The Radio Plasma Imager will produce, as its standard data product, a two- dimensional snapshot of the plasma in the magnetosphere called a plasmagram. These will be updated every 5 minutes during the 2 year mission.
A plasmagram is similar to an ionogram derived from ground-based ionosonds and for more on what ionograms are and how to read them you might visit the National Geophysical Data Center.
Ionosonds receive reflected pulses primarily along one line-of-sight along which the primary transmitter/receiver antenna beam pattern is pointed. The result is a 1-dimensional plot of the ions along the line-of- sight...the ionogram. The vertical axis will indicate the distance to the reflected plasma region, and the horizontal axis will indicate the frequency of the reflected pulse.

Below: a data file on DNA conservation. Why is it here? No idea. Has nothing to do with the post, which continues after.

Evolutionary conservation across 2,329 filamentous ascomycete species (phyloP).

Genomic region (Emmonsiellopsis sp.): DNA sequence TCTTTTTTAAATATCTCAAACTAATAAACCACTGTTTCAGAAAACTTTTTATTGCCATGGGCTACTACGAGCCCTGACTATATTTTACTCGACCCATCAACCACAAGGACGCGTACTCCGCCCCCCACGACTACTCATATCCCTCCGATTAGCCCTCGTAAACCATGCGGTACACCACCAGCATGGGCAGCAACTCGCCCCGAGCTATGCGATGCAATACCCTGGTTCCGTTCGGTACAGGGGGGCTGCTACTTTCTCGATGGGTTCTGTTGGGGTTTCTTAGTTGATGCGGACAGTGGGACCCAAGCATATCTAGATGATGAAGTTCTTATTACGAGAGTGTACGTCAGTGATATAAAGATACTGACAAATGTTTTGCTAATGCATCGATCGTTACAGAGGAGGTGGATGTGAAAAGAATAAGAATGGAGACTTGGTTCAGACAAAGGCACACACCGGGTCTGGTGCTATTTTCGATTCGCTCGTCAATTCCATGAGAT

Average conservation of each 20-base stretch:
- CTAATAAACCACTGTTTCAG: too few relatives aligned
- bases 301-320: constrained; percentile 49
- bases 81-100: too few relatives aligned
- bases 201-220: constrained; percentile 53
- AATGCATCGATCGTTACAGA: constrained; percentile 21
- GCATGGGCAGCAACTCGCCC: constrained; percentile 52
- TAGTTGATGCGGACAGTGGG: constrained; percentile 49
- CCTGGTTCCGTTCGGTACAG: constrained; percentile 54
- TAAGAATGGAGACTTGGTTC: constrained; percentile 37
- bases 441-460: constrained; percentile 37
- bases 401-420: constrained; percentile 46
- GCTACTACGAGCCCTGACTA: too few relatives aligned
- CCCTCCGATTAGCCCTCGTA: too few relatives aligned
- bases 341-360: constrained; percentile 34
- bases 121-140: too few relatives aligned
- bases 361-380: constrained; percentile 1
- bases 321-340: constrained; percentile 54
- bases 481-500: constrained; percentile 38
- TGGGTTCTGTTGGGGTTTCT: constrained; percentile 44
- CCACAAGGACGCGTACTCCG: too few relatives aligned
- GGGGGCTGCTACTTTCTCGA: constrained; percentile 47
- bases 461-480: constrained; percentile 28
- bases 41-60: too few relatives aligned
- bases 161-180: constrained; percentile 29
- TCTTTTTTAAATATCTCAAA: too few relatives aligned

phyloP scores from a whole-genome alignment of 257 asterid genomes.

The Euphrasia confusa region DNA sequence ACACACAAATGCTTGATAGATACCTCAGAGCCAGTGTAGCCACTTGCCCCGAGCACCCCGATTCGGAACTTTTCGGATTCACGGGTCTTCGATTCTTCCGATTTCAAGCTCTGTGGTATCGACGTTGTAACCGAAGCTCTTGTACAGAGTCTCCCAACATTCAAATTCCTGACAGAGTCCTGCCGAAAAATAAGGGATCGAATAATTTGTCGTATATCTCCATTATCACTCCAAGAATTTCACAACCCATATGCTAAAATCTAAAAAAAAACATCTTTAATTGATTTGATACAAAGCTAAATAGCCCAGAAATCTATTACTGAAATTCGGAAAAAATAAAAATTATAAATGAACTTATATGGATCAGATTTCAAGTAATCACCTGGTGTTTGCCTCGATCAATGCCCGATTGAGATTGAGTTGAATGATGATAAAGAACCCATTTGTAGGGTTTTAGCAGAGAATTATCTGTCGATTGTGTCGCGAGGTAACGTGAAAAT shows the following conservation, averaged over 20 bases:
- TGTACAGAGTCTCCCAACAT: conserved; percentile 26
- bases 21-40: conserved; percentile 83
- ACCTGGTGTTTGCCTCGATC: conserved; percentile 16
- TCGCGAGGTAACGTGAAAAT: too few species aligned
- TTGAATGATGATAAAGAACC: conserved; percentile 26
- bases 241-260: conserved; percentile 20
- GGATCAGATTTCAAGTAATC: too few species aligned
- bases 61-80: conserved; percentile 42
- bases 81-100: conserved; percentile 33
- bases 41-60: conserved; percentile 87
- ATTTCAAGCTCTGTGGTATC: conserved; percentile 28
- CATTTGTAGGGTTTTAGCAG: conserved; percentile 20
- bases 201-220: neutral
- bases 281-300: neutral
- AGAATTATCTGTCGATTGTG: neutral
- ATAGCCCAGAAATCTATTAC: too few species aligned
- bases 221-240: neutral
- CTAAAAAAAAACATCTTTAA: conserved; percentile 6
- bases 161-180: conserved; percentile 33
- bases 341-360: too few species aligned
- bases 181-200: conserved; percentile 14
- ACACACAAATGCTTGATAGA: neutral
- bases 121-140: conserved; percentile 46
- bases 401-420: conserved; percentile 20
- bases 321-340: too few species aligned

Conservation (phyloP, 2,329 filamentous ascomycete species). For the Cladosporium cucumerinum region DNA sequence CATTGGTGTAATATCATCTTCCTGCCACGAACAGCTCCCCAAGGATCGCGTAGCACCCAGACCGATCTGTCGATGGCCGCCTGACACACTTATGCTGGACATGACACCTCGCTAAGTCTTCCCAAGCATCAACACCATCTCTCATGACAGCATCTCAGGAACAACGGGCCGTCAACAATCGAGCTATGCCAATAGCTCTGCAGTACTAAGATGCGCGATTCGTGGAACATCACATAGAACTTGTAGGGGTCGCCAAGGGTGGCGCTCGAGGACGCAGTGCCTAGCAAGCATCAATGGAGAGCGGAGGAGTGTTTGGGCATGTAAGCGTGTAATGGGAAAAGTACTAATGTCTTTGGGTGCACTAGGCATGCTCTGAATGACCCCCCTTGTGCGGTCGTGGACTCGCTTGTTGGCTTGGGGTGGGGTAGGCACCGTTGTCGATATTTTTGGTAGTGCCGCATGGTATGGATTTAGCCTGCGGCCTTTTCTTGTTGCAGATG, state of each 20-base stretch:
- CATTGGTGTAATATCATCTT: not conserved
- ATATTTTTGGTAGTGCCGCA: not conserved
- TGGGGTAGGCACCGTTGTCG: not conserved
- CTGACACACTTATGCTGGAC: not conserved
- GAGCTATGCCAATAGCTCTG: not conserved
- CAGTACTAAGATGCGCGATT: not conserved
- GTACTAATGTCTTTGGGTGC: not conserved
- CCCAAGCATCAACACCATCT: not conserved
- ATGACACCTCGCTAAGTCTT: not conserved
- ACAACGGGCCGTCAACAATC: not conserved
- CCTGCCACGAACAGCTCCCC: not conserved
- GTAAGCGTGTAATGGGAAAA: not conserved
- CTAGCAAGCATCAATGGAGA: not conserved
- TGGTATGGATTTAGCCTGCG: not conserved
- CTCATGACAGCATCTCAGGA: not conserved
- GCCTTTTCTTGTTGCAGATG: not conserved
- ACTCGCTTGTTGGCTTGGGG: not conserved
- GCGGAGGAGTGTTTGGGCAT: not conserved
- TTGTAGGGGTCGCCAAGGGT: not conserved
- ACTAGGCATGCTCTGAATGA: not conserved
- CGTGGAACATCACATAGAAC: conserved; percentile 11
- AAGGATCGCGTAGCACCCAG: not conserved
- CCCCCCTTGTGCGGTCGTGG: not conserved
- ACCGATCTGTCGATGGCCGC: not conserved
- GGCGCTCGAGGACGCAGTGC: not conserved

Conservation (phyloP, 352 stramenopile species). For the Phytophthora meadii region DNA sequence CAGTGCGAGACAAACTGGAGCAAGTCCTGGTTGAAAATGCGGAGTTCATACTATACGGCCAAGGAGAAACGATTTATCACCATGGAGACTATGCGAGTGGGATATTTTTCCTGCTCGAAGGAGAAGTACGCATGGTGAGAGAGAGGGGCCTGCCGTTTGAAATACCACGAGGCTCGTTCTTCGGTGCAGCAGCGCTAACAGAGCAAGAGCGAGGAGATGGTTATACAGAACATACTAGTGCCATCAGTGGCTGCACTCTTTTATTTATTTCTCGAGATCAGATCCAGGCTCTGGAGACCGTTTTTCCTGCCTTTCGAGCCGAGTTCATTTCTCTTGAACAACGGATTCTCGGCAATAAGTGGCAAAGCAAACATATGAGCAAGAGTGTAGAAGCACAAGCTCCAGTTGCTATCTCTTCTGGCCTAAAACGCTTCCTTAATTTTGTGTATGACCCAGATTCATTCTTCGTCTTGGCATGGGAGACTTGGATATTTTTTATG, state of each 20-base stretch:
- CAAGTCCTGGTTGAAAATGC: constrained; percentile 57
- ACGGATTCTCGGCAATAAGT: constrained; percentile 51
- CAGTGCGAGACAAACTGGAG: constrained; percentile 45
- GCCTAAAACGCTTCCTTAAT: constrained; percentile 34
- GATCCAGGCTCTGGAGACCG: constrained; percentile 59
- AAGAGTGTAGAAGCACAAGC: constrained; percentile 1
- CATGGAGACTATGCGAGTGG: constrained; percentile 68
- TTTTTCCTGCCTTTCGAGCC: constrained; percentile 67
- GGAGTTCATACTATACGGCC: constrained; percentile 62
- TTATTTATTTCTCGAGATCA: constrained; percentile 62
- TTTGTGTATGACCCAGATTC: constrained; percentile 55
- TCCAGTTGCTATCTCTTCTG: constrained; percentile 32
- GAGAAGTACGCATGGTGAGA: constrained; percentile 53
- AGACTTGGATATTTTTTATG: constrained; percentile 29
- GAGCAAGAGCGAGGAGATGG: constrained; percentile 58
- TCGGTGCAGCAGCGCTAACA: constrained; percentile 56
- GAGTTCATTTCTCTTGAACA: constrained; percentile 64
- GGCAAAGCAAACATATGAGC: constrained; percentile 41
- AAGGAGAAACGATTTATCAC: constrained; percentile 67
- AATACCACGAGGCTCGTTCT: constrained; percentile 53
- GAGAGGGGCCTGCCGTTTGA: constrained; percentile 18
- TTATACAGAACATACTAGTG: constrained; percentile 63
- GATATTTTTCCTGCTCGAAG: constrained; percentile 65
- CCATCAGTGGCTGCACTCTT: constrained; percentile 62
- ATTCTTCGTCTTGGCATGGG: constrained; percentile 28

For the 'RPI' instrument, it will produce a related two-dimensional plot, with one very important difference. Because the transmission and reflection of the radio waves comes from the full sky, it is impossible to represent 3- dimensional data in an ionogram-format. Each point in the 2-dimensional plasmagram represents the sum of all received echos that have the same delay time and frequency...all over the sky. For convenience, RPI will use the ionogram- style display method for its data, however, researchers will be able to go into the data and extract the full 3-dimensional sky pattern of returned echos at a specific frequency.
Return to the IMAGE home page.
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